PLUTO - New Horizons' Voyage to Pluto and Beyond


Launched January 19, 2006, the New Horizons mission had one goal as it ventured into the solar system - answer questions about Pluto, its moons and Kuiper Belt objects. Fast forward 9.5 years and over 5 billion kilometres, on July 14, 2015, New Horizons flew 12,500 km above the surface of Pluto, making it the first spacecraft to explore the dwarf planet. From mountains to moons and flowing ices on Pluto, the discoveries so far have been amazing.

What new puzzles will New Horizons solve before the mission ends? Come and hear the story of recent science discoveries and the upcoming excitement as New Horizons heads towards the Keiper belt.

NASA's New Horizons mission is part of the New Frontiers Program managed by NASA's Marshall Space Flight Center. The Johns Hopkins University Applied Physics Laboratory (APL) designed, built, and operates the New Horizons spacecraft and manages the mission for NASA's Science Mission Directorate. Dr. Alan Stern of the Southwest Research Institute (SwRI) is the principal investigator. SwRI is responsible for science payload operations, data reduction and archiving, and participates in the science team.


  • Dr Alan Stern - Principal Investigator, New Horizons Mission

  • Michael Vincent - Payload Systems Engineer, New Horizons Mission

About the speakers

Dr Alan Stern is a planetary scientist, space program executive, aerospace consultant, and author. He leads NASA's New Horizons mission that successfully explored the Pluto system and is now exploring the Kuiper Belt - the farthest worlds every explored by a space mission. Dr Stern has held a number of distinguished positions over his career. In 2007 he was appointed NASA's chief of all science missions, directing a $4.4B organization with 93 separate flight missions and a program of over 3,000 research grants. Since 2009, he has been an Associate Vice President and Special Assistant to the President at the Southwest Research Institute. Additionally, from 2008-2012, Dr. Stern served on the board of directors of the Challenger Center for Space Science Education, and as the Chief Scientist and Mission Architect for Moon Express from 2010-2013. From 2011- 2013 he served as the Director of the Florida Space Institute, and Dr. Stern currently serves as the chief scientist of both World View, a near-space ballooning company, and of the Florida Space Institute. In both 2007 and 2016, Dr Stern was named to the Time 100.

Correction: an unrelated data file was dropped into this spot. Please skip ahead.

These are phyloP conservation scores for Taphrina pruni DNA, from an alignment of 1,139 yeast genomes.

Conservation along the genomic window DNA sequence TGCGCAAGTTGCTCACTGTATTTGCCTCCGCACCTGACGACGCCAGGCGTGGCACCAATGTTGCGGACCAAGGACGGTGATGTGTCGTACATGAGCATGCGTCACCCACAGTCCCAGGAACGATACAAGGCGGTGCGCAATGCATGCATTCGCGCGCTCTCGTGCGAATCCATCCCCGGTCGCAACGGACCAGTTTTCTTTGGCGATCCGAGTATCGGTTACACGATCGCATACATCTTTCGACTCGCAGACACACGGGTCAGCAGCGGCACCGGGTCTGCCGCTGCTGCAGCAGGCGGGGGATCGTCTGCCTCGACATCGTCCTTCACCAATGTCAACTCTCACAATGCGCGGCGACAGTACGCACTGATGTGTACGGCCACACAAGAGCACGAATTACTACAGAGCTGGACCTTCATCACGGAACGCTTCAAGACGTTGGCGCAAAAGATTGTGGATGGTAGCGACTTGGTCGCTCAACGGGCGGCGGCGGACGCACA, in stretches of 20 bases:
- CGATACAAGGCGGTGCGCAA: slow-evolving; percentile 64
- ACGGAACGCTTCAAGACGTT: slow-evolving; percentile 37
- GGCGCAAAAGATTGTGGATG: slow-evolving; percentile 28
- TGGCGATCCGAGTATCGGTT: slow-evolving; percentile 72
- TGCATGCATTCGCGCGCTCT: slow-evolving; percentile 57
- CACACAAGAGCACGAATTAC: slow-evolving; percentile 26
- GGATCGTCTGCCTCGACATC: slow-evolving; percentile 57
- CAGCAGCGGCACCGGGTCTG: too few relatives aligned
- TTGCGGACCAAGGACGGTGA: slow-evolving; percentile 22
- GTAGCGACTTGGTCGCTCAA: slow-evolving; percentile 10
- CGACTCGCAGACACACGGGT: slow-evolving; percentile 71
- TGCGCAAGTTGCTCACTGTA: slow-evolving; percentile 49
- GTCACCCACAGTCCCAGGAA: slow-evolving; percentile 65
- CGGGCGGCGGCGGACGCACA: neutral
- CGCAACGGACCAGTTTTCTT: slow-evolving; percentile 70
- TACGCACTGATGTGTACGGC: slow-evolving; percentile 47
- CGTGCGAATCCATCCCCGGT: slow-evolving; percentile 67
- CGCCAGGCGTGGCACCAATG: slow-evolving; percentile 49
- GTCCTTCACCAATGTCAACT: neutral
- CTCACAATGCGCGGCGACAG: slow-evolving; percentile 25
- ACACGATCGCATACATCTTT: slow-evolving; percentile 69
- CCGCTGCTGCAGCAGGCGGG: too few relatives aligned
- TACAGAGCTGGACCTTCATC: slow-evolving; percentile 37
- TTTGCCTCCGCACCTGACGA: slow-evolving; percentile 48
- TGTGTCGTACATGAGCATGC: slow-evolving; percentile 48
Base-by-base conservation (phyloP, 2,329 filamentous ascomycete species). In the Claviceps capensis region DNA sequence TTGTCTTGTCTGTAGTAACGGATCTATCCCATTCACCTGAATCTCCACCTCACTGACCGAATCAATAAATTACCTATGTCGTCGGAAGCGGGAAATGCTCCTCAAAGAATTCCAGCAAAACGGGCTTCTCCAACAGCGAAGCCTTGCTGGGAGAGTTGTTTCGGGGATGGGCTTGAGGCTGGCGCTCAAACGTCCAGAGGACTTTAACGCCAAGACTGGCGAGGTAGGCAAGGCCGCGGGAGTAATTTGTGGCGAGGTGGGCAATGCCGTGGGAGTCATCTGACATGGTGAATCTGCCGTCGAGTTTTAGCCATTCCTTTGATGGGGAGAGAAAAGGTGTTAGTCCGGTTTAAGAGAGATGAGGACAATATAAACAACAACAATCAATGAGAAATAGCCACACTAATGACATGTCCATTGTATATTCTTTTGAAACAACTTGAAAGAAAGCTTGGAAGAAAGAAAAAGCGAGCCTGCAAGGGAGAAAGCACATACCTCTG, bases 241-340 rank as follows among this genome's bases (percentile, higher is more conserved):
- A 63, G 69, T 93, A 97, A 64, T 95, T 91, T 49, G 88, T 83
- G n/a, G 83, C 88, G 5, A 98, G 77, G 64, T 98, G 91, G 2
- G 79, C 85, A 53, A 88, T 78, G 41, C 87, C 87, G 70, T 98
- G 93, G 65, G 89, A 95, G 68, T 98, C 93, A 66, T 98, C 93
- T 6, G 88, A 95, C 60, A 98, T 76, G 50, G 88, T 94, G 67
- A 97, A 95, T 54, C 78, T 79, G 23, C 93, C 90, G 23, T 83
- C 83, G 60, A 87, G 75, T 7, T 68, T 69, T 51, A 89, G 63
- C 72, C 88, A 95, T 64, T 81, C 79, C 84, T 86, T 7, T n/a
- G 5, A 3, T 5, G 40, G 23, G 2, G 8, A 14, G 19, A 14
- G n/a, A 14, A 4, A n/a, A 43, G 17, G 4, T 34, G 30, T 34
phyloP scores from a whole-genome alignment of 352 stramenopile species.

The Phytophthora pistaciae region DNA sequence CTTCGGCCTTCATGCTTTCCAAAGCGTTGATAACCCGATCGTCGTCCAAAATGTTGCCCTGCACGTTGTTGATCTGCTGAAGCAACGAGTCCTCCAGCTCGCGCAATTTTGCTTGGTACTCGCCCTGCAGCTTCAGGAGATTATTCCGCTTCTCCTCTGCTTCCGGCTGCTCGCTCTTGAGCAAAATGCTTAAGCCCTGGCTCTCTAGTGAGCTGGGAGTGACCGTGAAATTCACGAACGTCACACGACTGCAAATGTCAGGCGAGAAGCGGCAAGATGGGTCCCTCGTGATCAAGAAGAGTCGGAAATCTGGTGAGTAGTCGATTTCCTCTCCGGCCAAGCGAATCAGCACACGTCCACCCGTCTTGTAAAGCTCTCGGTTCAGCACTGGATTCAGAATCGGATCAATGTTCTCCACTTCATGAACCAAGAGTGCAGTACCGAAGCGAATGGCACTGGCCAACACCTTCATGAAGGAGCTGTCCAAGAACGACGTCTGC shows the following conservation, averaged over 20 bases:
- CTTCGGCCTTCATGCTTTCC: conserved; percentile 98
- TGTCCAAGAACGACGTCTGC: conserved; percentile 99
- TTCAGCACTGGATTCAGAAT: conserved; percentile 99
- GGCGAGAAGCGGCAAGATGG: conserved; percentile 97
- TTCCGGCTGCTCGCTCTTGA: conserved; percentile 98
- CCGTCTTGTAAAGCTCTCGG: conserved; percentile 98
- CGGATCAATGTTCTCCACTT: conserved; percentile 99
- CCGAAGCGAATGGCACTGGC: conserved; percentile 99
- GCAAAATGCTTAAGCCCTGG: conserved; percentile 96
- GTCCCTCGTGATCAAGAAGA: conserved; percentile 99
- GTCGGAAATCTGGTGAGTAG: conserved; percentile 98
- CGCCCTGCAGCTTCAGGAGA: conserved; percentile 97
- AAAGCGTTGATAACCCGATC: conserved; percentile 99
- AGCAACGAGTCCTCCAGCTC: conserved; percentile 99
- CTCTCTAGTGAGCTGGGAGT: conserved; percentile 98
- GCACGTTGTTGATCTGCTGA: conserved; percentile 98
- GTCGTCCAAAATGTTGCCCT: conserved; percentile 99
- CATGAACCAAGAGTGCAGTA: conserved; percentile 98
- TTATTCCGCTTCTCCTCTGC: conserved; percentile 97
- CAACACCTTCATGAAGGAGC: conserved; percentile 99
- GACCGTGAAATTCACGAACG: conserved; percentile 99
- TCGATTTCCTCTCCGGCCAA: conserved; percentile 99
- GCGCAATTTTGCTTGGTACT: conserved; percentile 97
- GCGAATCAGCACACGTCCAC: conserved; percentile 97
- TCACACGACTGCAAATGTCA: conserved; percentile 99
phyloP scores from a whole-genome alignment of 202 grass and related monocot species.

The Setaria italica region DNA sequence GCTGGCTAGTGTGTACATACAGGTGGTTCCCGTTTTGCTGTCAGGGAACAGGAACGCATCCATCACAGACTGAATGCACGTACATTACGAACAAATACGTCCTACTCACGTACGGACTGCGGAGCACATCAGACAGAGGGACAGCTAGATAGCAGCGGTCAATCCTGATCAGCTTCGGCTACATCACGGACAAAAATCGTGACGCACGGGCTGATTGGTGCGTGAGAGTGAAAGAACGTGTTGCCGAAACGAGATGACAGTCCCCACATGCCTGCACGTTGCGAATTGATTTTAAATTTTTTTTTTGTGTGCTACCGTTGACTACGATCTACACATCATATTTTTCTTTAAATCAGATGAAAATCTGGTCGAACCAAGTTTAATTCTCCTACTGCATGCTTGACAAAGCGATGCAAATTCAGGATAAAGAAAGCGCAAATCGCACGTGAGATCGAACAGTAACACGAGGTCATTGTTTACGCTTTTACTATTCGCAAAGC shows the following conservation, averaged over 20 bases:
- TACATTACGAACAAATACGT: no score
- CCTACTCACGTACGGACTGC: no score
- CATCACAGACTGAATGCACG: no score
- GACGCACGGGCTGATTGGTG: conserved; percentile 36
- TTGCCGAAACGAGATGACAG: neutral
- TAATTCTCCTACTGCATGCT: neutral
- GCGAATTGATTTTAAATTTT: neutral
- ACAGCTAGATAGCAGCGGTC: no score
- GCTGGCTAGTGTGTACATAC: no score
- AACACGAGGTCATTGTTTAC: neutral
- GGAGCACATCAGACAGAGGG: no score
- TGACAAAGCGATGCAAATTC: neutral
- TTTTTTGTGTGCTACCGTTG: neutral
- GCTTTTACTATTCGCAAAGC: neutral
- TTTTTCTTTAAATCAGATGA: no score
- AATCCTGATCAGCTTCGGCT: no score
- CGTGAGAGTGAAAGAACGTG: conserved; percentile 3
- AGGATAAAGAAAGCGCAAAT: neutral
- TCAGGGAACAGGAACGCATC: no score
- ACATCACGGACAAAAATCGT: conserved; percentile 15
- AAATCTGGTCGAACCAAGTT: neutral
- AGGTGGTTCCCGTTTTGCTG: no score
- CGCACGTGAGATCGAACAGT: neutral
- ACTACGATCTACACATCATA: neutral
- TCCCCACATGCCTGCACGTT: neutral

Mr Michael Vincent is an Electrical and Computer engineer, and is the current Payload Systems Engineer for the New Horizons mission. Mr Vincent has worked on the New Horizons mission since 2006, where he has served as Payload System Engineer, RF System Lead and REX Instrument engineer. He was the integration and test and flight operations lead for the New Horizons RF subsystem and the REX radioscience instrument, coordinating the closest approach supports with seven DSN stations (three in Australia) in support of the REX Occultation measurement as well as the radar measurement.

This is a FREE event and all are welcome. Please note however that tickets are strictly limited and registration is essential.

This event is proudly sponsored by the CSIRO-Canberra Deep Space Communication Complex and The Australian National University.